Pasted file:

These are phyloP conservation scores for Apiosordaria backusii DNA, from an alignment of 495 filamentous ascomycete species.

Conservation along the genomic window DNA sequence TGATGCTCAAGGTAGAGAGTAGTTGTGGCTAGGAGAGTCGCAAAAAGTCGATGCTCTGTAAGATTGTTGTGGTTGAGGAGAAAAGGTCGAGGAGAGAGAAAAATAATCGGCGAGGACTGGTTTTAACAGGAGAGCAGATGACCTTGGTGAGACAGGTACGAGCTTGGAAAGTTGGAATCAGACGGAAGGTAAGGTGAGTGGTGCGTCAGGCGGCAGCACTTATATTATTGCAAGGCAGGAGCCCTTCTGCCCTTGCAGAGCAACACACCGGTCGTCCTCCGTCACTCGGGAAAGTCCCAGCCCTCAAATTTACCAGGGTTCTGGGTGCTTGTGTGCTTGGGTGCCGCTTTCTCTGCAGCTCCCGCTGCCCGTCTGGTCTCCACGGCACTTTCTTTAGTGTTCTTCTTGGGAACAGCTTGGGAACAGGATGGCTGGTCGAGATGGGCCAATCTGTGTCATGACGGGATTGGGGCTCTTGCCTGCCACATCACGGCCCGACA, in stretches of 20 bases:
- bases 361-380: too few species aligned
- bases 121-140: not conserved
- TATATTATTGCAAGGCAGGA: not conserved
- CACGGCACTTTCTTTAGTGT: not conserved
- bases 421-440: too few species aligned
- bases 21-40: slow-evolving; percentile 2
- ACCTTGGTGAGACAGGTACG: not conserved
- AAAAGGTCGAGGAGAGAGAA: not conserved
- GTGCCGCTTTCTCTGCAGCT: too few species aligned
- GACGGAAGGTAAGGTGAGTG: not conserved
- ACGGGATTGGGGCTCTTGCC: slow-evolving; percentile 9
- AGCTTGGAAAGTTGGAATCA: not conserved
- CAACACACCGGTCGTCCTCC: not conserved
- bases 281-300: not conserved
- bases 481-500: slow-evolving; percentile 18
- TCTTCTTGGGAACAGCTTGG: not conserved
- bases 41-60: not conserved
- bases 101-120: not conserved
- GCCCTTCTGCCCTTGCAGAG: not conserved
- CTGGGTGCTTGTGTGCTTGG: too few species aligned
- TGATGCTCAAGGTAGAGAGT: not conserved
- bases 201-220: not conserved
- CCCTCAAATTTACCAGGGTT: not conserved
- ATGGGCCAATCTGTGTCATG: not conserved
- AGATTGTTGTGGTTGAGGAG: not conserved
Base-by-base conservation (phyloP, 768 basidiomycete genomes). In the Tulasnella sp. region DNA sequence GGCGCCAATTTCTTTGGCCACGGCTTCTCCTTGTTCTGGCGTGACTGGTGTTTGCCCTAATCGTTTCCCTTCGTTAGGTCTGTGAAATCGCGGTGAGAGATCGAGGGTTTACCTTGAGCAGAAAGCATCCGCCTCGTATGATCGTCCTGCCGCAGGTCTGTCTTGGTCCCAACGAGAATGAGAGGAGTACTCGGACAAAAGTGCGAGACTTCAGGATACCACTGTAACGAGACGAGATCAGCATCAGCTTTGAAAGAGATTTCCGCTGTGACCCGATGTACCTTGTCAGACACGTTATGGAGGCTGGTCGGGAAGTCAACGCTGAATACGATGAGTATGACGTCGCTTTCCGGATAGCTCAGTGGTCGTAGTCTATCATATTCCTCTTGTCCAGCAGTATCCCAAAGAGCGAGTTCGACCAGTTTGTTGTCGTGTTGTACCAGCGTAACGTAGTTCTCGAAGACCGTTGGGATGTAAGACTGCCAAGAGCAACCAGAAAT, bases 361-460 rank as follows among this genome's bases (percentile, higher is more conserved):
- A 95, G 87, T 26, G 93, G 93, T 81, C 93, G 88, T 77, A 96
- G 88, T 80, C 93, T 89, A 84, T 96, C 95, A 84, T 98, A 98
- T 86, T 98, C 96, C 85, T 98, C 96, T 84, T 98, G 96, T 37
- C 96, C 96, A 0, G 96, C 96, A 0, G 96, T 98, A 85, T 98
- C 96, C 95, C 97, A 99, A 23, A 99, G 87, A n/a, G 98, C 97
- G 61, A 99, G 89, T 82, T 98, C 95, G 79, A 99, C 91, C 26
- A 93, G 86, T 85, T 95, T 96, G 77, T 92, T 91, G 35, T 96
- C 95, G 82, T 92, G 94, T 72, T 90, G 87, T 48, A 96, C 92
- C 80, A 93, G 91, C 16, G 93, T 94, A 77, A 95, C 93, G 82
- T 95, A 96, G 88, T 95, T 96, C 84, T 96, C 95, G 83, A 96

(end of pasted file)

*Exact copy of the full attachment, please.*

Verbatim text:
These are phyloP conservation scores for Apiosordaria backusii DNA, from an alignment of 495 filamentous ascomycete species.

Conservation along the genomic window DNA sequence TGATGCTCAAGGTAGAGAGTAGTTGTGGCTAGGAGAGTCGCAAAAAGTCGATGCTCTGTAAGATTGTTGTGGTTGAGGAGAAAAGGTCGAGGAGAGAGAAAAATAATCGGCGAGGACTGGTTTTAACAGGAGAGCAGATGACCTTGGTGAGACAGGTACGAGCTTGGAAAGTTGGAATCAGACGGAAGGTAAGGTGAGTGGTGCGTCAGGCGGCAGCACTTATATTATTGCAAGGCAGGAGCCCTTCTGCCCTTGCAGAGCAACACACCGGTCGTCCTCCGTCACTCGGGAAAGTCCCAGCCCTCAAATTTACCAGGGTTCTGGGTGCTTGTGTGCTTGGGTGCCGCTTTCTCTGCAGCTCCCGCTGCCCGTCTGGTCTCCACGGCACTTTCTTTAGTGTTCTTCTTGGGAACAGCTTGGGAACAGGATGGCTGGTCGAGATGGGCCAATCTGTGTCATGACGGGATTGGGGCTCTTGCCTGCCACATCACGGCCCGACA, in stretches of 20 bases:
- bases 361-380: too few species aligned
- bases 121-140: not conserved
- TATATTATTGCAAGGCAGGA: not conserved
- CACGGCACTTTCTTTAGTGT: not conserved
- bases 421-440: too few species aligned
- bases 21-40: slow-evolving; percentile 2
- ACCTTGGTGAGACAGGTACG: not conserved
- AAAAGGTCGAGGAGAGAGAA: not conserved
- GTGCCGCTTTCTCTGCAGCT: too few species aligned
- GACGGAAGGTAAGGTGAGTG: not conserved
- ACGGGATTGGGGCTCTTGCC: slow-evolving; percentile 9
- AGCTTGGAAAGTTGGAATCA: not conserved
- CAACACACCGGTCGTCCTCC: not conserved
- bases 281-300: not conserved
- bases 481-500: slow-evolving; percentile 18
- TCTTCTTGGGAACAGCTTGG: not conserved
- bases 41-60: not conserved
- bases 101-120: not conserved
- GCCCTTCTGCCCTTGCAGAG: not conserved
- CTGGGTGCTTGTGTGCTTGG: too few species aligned
- TGATGCTCAAGGTAGAGAGT: not conserved
- bases 201-220: not conserved
- CCCTCAAATTTACCAGGGTT: not conserved
- ATGGGCCAATCTGTGTCATG: not conserved
- AGATTGTTGTGGTTGAGGAG: not conserved
Base-by-base conservation (phyloP, 768 basidiomycete genomes). In the Tulasnella sp. region DNA sequence GGCGCCAATTTCTTTGGCCACGGCTTCTCCTTGTTCTGGCGTGACTGGTGTTTGCCCTAATCGTTTCCCTTCGTTAGGTCTGTGAAATCGCGGTGAGAGATCGAGGGTTTACCTTGAGCAGAAAGCATCCGCCTCGTATGATCGTCCTGCCGCAGGTCTGTCTTGGTCCCAACGAGAATGAGAGGAGTACTCGGACAAAAGTGCGAGACTTCAGGATACCACTGTAACGAGACGAGATCAGCATCAGCTTTGAAAGAGATTTCCGCTGTGACCCGATGTACCTTGTCAGACACGTTATGGAGGCTGGTCGGGAAGTCAACGCTGAATACGATGAGTATGACGTCGCTTTCCGGATAGCTCAGTGGTCGTAGTCTATCATATTCCTCTTGTCCAGCAGTATCCCAAAGAGCGAGTTCGACCAGTTTGTTGTCGTGTTGTACCAGCGTAACGTAGTTCTCGAAGACCGTTGGGATGTAAGACTGCCAAGAGCAACCAGAAAT, bases 361-460 rank as follows among this genome's bases (percentile, higher is more conserved):
- A 95, G 87, T 26, G 93, G 93, T 81, C 93, G 88, T 77, A 96
- G 88, T 80, C 93, T 89, A 84, T 96, C 95, A 84, T 98, A 98
- T 86, T 98, C 96, C 85, T 98, C 96, T 84, T 98, G 96, T 37
- C 96, C 96, A 0, G 96, C 96, A 0, G 96, T 98, A 85, T 98
- C 96, C 95, C 97, A 99, A 23, A 99, G 87, A n/a, G 98, C 97
- G 61, A 99, G 89, T 82, T 98, C 95, G 79, A 99, C 91, C 26
- A 93, G 86, T 85, T 95, T 96, G 77, T 92, T 91, G 35, T 96
- C 95, G 82, T 92, G 94, T 72, T 90, G 87, T 48, A 96, C 92
- C 80, A 93, G 91, C 16, G 93, T 94, A 77, A 95, C 93, G 82
- T 95, A 96, G 88, T 95, T 96, C 84, T 96, C 95, G 83, A 96